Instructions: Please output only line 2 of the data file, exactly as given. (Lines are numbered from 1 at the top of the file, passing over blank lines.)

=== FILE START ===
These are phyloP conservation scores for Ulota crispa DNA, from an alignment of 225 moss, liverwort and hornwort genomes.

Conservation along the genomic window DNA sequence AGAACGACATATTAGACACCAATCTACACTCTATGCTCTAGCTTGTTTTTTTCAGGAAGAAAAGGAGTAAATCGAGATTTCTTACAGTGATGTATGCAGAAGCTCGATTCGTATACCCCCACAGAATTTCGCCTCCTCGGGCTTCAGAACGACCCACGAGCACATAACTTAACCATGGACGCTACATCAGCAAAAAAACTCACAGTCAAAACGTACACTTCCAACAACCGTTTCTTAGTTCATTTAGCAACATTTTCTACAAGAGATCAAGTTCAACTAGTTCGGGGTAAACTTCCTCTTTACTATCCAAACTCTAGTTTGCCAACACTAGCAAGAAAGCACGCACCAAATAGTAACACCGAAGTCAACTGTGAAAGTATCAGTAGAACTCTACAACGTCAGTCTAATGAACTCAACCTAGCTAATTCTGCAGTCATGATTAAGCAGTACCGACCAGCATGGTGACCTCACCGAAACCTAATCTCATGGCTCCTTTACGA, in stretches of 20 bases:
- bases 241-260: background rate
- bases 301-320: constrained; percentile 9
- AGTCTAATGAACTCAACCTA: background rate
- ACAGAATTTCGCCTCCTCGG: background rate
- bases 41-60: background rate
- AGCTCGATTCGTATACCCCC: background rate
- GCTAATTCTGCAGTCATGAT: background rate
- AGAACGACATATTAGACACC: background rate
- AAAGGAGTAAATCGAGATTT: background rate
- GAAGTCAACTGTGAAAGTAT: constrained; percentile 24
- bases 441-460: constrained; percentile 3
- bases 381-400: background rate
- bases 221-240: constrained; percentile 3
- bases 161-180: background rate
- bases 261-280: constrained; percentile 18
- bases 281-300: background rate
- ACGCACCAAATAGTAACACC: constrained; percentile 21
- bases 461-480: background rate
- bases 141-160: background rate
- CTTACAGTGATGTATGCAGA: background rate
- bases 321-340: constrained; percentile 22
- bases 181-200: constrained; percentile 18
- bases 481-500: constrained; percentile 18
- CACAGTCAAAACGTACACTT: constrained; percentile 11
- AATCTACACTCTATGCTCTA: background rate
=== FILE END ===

Conservation along the genomic window DNA sequence AGAACGACATATTAGACACCAATCTACACTCTATGCTCTAGCTTGTTTTTTTCAGGAAGAAAAGGAGTAAATCGAGATTTCTTACAGTGATGTATGCAGAAGCTCGATTCGTATACCCCCACAGAATTTCGCCTCCTCGGGCTTCAGAACGACCCACGAGCACATAACTTAACCATGGACGCTACATCAGCAAAAAAACTCACAGTCAAAACGTACACTTCCAACAACCGTTTCTTAGTTCATTTAGCAACATTTTCTACAAGAGATCAAGTTCAACTAGTTCGGGGTAAACTTCCTCTTTACTATCCAAACTCTAGTTTGCCAACACTAGCAAGAAAGCACGCACCAAATAGTAACACCGAAGTCAACTGTGAAAGTATCAGTAGAACTCTACAACGTCAGTCTAATGAACTCAACCTAGCTAATTCTGCAGTCATGATTAAGCAGTACCGACCAGCATGGTGACCTCACCGAAACCTAATCTCATGGCTCCTTTACGA, in stretches of 20 bases: